CAR LEGAL QUESTIONS AND ANSWERS

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WHAT’S NEW

Team Name Guidelines Sept. 16, 2016 (revised) Many real estate salespersons work in teams under a brokerage.  If a group of two or more real estate licensees working under the same broker wish to work together as a team and advertise themselves as a team using the name of one of the licensees, usually the head of the team, there are some very specific CalBRE requirements that must be followed.  This Q&A goes over the details of the CalBRE rules for team names and team name advertising.Banks Offering Broker Trust Accounts CAR has compiled a list of banks that offer broker trust accounts.

Subdivision Advertising February 23, 2017 (revised) In addition to all other advertising rules, there are specific rules regarding the advertising of subdivision properties. In this context, a subdivided property refers to parcels that have been divided into five or more interests for the purpose of sale, lease or financing. Additionally, there are rules that place special restrictions on selling various types of subdivided properties which are located outside the state of California.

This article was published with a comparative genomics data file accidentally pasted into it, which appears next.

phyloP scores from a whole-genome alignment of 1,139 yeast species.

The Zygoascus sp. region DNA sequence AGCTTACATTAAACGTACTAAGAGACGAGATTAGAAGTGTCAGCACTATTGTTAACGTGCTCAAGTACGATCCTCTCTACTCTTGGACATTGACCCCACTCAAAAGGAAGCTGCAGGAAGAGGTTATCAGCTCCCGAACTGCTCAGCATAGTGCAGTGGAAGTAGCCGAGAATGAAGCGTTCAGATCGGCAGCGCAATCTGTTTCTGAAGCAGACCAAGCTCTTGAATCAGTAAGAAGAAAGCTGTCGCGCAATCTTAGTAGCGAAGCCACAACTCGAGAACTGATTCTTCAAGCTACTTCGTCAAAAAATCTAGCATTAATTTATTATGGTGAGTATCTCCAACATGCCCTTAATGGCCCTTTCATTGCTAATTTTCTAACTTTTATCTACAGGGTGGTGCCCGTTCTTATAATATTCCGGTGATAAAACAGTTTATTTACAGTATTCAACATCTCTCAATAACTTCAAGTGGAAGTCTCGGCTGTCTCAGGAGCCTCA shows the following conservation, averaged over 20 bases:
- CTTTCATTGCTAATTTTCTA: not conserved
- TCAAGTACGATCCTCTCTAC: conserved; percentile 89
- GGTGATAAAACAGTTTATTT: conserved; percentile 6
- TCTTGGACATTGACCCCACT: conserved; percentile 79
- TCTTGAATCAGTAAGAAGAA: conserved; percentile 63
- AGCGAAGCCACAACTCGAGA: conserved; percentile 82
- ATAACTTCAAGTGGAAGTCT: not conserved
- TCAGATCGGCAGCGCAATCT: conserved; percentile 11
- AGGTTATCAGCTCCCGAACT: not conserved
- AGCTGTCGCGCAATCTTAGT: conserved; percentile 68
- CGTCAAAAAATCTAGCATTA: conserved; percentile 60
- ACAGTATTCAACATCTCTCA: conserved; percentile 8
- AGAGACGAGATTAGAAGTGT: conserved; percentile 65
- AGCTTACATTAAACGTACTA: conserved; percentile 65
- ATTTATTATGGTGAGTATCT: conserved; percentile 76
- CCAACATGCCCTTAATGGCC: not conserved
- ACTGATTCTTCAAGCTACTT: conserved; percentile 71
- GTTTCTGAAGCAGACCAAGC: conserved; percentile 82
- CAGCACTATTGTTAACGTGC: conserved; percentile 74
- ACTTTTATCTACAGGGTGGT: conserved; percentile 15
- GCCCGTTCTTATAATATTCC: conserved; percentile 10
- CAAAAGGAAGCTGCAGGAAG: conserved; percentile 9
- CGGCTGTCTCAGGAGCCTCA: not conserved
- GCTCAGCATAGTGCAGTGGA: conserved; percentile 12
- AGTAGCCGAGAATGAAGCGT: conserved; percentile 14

Foreclosure Timeline Feb. 16, 2017 (revised) In California, lenders who intend to foreclose on a property when the loan is delinquent typically use the nonjudicial foreclosure process also known as a trustee’s sale.  This process is less expensive for the lender than the judicial foreclosure process.  A nonjudicial foreclosure doesn’t require a court proceeding and, thus, is a more expeditious process.  From here on, whenever the term “foreclosure” is used, it is referring to a trustee’s sale.

With foreclosures being so prevalent and with so many homeowners being at risk of losing their homes to foreclosure, REALTORS® need to be able to assess whether they have sufficient time to market the property and close escrow before the property is lost to foreclosure.  Therefore, this article provides a foreclosure timeline to assist REALTORS® in their assessment of the time remaining before a possible foreclosure occurs.

Under the “Homeowner Bill of Rights” California Civil Code Section 2923.5 adds a 30-day borrower contact period before the lender may record the NOD for first lien mortgage loans secured by owner occupied 1-4 residential property. However, until 2018, certain large lenders who have foreclosed on more than 175 California properties annually are excluded from this requirement.

In the counting of days in the chart below, please consider that if the final day of performance falls on a Saturday, Sunday, or holiday, then the day for performance becomes the next business day.  “Business days” are defined as all days other than Saturday, Sunday, and holidays.  See California Civil Code Sections 7.1, 9, and 10 for more details.